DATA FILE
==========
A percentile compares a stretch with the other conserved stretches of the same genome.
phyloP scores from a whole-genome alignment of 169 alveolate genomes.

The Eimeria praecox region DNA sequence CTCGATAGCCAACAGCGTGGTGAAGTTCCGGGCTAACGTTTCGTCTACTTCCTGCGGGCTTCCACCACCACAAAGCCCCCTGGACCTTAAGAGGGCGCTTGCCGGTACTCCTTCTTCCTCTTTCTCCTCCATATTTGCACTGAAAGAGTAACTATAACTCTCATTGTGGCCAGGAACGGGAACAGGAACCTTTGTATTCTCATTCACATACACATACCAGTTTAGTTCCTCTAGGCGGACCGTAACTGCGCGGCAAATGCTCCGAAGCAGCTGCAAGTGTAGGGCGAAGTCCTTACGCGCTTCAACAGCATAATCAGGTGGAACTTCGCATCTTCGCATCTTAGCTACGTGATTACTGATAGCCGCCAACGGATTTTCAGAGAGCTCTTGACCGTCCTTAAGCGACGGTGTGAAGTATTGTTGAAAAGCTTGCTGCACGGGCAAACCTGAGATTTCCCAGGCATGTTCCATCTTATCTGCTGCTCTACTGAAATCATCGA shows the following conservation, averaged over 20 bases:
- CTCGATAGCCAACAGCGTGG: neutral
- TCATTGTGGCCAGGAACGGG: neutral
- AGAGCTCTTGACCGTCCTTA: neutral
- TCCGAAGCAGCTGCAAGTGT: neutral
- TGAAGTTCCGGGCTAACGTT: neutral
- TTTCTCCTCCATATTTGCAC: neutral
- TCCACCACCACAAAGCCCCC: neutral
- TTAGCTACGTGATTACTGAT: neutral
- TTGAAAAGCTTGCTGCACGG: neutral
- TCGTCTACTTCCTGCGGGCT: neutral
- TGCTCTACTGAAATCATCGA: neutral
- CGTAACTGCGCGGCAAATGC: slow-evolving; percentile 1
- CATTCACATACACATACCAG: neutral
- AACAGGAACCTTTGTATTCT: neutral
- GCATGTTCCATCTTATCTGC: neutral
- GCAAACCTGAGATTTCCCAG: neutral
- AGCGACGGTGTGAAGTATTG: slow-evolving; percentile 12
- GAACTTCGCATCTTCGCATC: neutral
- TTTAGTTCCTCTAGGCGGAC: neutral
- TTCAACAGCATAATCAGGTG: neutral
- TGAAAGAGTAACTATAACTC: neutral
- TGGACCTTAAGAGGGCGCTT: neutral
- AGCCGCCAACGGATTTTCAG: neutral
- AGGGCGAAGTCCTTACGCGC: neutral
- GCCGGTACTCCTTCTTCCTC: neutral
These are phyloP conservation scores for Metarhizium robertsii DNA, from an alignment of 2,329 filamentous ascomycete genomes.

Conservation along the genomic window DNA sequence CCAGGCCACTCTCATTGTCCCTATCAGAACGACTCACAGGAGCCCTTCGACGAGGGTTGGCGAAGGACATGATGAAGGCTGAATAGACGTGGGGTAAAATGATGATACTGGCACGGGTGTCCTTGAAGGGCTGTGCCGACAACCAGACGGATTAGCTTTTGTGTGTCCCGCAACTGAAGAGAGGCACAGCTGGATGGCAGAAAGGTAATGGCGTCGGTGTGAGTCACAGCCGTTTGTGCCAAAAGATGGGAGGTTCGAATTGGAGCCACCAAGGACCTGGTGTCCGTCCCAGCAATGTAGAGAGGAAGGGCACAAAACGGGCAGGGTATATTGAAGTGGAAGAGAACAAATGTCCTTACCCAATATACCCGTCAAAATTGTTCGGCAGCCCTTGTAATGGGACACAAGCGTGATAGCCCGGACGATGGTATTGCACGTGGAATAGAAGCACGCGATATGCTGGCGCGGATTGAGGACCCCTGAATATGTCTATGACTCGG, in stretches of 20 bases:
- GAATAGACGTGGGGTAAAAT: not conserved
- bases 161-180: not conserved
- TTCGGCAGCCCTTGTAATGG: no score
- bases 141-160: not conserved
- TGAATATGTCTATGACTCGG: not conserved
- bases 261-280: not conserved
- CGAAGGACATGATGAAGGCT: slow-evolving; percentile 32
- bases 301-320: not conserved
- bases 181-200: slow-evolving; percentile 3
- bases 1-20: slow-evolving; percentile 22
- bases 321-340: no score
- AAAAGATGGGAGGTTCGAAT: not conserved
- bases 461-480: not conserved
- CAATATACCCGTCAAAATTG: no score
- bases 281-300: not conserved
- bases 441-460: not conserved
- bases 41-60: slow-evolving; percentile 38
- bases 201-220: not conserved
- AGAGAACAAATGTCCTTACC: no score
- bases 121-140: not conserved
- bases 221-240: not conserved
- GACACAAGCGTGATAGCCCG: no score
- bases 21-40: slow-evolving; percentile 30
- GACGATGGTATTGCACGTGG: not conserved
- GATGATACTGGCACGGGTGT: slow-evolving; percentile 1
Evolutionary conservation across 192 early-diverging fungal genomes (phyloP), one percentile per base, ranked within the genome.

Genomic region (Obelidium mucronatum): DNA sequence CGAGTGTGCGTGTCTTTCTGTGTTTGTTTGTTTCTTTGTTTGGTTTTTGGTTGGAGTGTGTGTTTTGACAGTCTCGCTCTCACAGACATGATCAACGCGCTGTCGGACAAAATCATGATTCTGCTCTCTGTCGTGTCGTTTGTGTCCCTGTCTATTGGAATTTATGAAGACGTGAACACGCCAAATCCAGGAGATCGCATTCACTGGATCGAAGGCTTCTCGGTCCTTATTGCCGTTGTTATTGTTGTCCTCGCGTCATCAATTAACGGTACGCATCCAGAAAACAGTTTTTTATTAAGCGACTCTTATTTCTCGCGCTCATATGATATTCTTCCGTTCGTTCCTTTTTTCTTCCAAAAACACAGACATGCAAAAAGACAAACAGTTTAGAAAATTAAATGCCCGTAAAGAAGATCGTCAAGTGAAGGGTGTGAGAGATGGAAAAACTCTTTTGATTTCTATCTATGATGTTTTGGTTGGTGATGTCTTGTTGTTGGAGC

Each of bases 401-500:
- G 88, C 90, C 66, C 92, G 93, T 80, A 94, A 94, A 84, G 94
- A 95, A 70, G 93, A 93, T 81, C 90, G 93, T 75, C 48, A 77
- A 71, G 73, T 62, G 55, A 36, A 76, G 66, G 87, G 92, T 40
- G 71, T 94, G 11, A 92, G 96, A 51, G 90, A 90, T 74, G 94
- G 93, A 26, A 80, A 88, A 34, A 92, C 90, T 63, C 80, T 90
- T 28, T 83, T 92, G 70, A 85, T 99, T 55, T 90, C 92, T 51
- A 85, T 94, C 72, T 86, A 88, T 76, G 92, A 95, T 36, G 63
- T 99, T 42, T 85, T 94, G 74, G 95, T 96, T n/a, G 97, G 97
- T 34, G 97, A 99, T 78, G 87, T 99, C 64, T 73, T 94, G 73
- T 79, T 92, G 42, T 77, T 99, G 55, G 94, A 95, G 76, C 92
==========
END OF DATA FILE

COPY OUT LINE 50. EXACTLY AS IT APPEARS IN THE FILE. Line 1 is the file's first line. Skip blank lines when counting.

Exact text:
- bases 121-140: not conserved